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We have in a previous issue announced the death of Edward Payson Bullard, president of the Bullard Machine Tool Company, which occurred December 22, at Braidentown, Florida. For some years Mr. Bullard had been in poor health, and had laid the burdens of his large busi ness upon the shoulders of younger men— chiefly his sons and a nephew; but when a few days before his death he left Bridgeport for Florida, he seemed as well as usual, and his death, which was due to heart trouble, was unexpected.
Mr. Bullard was born August 18, 1841, in Uxbridge, Massachusetts. After the completion of his apprenticeship to the machinists' trade at the Whitin Machine Works, Whitinsville, Mass., he went to work at Colt's Armory, in Hartford, Conn., where he remained until the latter part of 1863. He then entered the employ of Pratt & Whitney, working for them as a machinist until April, 1865.
At this time he formed the partnership of Bullard & Prest, carrying on a general machinists' business in the old county jail building, Hartford, on which site the Case. Lockwood & Brainard Company is now located.
In March, 1865, William Parsons was admitted to the partnership and the name changed to Bullard, Prest & Parsons. Mr. Prest withdrew early in 1866, and the firm became Bullard & Parsons. Vertical drill presses (one of which is now in use at the Bullard works) and pumps were the chief product of the firm.
With the idea of moving the business to Norwalk, Conn., Mr. Bullard, in September, 1866, went to that city and interested a number of men in the project. The Norwalk Iron Works Co. was organized for that purpose on October 5, 1866, with Mr. Bullard and Mr. Parsons as members of the board of directors. Changes in the plans were subsequently made, Messrs. Bullard and Parsons withdrawing and continuing their business at Hartford.
The depression of 1868 and lack of capital caused trouble for the firm. A reorganization was effected and they removed to Bristol, Conn., where Gray's foundry (established some years previously by Elisha N. Welch, later more famously known as a great clock-maker), now the site of the Sessions Foundry Company, was purchased by them and operated for a year, when the firm dissolved, and Mr. Bullard secured the position of superintendent of a large machine shop at Athens, Georgia.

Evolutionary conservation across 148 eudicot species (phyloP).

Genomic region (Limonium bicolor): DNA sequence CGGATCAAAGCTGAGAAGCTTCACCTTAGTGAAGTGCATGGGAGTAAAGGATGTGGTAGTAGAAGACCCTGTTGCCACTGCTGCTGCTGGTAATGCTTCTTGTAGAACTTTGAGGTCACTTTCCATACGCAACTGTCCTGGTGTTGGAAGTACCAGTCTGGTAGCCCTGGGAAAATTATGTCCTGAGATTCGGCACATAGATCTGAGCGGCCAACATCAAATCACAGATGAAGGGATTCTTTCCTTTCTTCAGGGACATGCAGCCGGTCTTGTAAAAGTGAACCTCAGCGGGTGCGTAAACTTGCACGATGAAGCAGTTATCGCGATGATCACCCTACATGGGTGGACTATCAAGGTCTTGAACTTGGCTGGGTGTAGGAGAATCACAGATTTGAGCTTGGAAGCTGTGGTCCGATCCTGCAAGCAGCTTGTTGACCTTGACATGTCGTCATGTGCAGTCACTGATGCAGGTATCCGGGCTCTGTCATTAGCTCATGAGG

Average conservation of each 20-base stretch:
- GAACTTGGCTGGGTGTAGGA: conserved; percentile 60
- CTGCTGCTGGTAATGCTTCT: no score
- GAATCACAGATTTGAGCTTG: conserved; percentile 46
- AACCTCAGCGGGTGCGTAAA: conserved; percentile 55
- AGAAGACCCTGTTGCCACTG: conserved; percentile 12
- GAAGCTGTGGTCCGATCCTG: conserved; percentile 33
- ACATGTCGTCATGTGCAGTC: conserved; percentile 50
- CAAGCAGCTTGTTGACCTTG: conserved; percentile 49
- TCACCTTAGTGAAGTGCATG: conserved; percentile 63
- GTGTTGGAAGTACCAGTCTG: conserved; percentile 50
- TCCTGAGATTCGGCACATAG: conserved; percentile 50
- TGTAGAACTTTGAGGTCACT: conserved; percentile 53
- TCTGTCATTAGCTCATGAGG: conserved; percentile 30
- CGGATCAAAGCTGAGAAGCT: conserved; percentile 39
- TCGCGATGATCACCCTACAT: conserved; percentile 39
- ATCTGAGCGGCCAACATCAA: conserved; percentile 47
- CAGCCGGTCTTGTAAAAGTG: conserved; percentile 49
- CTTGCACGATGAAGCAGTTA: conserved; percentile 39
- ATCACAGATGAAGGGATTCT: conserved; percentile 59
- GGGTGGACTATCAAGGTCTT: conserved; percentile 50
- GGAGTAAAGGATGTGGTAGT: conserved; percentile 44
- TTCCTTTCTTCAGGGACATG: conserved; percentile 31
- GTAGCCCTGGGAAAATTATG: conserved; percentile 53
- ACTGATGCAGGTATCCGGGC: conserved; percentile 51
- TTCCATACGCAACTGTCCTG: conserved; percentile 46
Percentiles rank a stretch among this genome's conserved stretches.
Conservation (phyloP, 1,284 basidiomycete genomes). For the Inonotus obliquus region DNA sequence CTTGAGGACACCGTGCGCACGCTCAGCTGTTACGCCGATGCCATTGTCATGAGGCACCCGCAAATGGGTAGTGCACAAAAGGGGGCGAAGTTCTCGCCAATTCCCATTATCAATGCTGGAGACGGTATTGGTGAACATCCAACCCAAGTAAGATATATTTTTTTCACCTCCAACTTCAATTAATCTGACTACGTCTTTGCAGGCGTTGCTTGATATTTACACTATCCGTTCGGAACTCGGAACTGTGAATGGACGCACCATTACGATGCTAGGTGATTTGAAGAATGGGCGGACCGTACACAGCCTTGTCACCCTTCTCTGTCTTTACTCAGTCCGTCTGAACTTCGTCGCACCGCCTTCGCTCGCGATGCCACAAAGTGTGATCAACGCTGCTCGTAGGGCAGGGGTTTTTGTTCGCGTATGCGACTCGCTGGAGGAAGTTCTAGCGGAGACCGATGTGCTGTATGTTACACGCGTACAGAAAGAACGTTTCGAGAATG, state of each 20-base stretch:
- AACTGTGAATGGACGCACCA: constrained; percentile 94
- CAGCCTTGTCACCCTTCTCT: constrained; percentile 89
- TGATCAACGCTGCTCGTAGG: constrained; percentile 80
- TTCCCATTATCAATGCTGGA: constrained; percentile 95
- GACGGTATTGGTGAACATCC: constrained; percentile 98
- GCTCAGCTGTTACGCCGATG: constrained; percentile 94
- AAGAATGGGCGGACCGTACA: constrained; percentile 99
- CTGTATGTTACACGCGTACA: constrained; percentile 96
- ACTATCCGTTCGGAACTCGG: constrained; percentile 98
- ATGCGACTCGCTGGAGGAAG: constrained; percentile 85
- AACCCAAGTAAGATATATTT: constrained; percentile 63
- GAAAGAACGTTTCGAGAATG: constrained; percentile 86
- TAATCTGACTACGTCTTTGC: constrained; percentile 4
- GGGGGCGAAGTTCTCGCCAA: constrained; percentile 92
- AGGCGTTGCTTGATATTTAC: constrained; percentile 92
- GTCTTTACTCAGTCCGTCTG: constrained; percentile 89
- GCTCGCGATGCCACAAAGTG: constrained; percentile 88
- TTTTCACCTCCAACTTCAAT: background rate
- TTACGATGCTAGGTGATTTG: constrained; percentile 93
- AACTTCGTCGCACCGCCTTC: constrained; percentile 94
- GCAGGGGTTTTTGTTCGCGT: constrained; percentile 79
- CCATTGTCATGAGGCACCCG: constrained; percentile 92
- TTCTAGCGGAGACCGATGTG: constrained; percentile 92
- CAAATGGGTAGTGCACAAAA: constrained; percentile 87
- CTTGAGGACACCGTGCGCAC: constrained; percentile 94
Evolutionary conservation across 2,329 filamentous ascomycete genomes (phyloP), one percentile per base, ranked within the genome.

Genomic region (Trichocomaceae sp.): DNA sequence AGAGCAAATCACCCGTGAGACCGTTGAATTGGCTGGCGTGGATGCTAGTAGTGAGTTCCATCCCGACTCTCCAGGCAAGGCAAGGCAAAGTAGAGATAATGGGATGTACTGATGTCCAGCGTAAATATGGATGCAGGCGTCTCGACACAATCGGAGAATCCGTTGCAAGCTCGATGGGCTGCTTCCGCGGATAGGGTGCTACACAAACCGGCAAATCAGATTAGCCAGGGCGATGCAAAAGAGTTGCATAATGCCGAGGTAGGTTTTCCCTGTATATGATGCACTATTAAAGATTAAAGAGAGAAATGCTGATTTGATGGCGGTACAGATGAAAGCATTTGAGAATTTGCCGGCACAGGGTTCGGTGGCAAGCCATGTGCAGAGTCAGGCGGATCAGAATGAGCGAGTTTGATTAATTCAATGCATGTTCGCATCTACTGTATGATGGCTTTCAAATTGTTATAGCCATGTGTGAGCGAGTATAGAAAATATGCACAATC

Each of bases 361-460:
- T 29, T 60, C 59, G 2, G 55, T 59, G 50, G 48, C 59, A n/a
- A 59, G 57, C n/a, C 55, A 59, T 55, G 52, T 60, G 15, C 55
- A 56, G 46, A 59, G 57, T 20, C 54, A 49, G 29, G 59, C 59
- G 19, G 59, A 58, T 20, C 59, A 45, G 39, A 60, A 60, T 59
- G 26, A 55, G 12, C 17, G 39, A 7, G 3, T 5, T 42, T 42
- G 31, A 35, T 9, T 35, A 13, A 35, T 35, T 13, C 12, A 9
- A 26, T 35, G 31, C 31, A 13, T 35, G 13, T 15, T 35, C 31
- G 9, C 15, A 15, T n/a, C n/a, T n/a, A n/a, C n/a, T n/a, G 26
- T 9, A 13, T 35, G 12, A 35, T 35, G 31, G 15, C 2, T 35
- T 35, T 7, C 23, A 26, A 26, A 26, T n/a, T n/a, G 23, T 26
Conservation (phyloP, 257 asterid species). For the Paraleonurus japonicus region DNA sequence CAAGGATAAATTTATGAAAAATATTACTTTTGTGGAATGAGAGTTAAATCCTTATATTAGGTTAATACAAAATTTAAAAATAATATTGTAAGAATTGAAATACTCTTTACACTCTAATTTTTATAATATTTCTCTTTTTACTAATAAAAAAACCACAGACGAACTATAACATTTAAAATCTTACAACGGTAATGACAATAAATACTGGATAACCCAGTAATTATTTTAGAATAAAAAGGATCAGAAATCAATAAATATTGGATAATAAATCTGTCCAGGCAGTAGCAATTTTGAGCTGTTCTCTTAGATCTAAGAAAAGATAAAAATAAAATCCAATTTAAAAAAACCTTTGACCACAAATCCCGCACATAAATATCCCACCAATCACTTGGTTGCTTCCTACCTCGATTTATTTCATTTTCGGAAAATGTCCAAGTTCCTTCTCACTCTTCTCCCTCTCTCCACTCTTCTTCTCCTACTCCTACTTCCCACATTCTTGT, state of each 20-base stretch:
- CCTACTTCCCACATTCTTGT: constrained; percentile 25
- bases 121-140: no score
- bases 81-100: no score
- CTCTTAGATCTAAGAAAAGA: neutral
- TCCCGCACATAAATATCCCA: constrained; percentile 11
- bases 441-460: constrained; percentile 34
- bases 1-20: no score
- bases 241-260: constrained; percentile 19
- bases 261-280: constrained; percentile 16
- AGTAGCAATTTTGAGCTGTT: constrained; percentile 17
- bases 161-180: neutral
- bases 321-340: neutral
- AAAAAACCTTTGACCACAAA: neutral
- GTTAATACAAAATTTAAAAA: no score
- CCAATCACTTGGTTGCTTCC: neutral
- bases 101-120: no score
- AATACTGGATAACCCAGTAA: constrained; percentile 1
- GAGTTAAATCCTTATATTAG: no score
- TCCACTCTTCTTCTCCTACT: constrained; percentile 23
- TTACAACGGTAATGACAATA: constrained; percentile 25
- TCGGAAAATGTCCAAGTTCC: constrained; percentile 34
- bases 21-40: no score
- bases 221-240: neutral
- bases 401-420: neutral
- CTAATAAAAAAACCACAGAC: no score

There was at that time much bitterness of feeling against all Northerners, and on that account Mr. Bullard resigned his position and went to Cincinnati, Ohio, where he soon became known as a dealer in second-hand machinery. His first sale was of a large number of Lincoln milling machines, which he had found in an abandoned Confederate arsenal in Georgia.
He then connected himself with the Cincinnati branch of Post & Co., organizing their machine-tool department, which has since become the firm of E. A. Kinsey & Co.
Early in 1872 he went to Columbus, Ohio, to assume the position of general superintendent of the Gill car works, in that city. He left there in 1874, when the plant was closed down as a result of the panic of 1873; and for a short time he was superintendent of the Cooper Engine Works, at Mt. Vernon, Ohio.
Leaving there he established himself in the machinery business on Beekman street, New York City, in 1875, organizing Allis, Bullard & Co., at 14 Dey street, one year later. Mr. Allis withdrew in 1877 and the Bullard Machine Company was organized, continuing the business at the same address until 1880, when Mr. Bullard secured entire control and continued as E. P. Bullard, dealer.
Recognizing the demand for a high grade lathe; in 1880 he went to Bridgeport, Conn., and engaged A. D. Laws to manufacture lathes of his design, agreeing to take the entire output of the plant. Owing to certain unsatisfactory features of the arrangement, Mr. Bullard, in the latter part of the same year, took over the business and styled it the Bridgeport Machine Tool Works, he being the sole owner.
In 1883 he designed his first vertical boring and turning mill, a single-head, belt-feed machine having a capacity of 37 inches. This was later sold to George A. Young, a manufacturer of paint-making machinery in Brooklyn, N. Y. This is believed to be the first machine of this type having such small capacity; boring and turning work of this size, having been done previously on the face-plate of a lathe.
In 1889 business in Bridgeport had increased to such an extent that he discontinued his New York connections and devoted his entire time to the development of the Bridgeport plant; J. J. McCabe, a member of Mr. Bullard's New York staff, establishing himself in the old ware-rooms.
The Bridgeport Machine Tool Works was incorporated in 1894 under the name of the Bullard Machine Tool Company, the ownership of stock being entirely in the hands of Mr. Bullard and his sons.
Though Mr. Bullard was a hard worker —had his full share of nervous energy, and did not spare himself—he yet got much enjoyment out of life chiefly because he was a practical philosopher, and able to apply his philosophy to his daily work. He did his own thinking, and was never afraid to take an advance step because no other had taken it.
Though possessed of great ability and good judgment as a designer of machine tools, and as a business man, he was unassuming, quiet in manner, always courteous and mindful of the rights of others, well read and intelligent about matters in general, as well as business affairs, and thoroughly to be relied upon.
He traveled much in Europe in the interest of his foreign trade, and had many friends there; and in whatever foreign country he traveled or sojourned, he was always the same quiet, unpretentious, thorough gentleman he was at home. Though a keen and energetic business man, he prized his honor above everything else. The world has too few men like him.
- American Machinist, 17 Jan 1907, pg. 97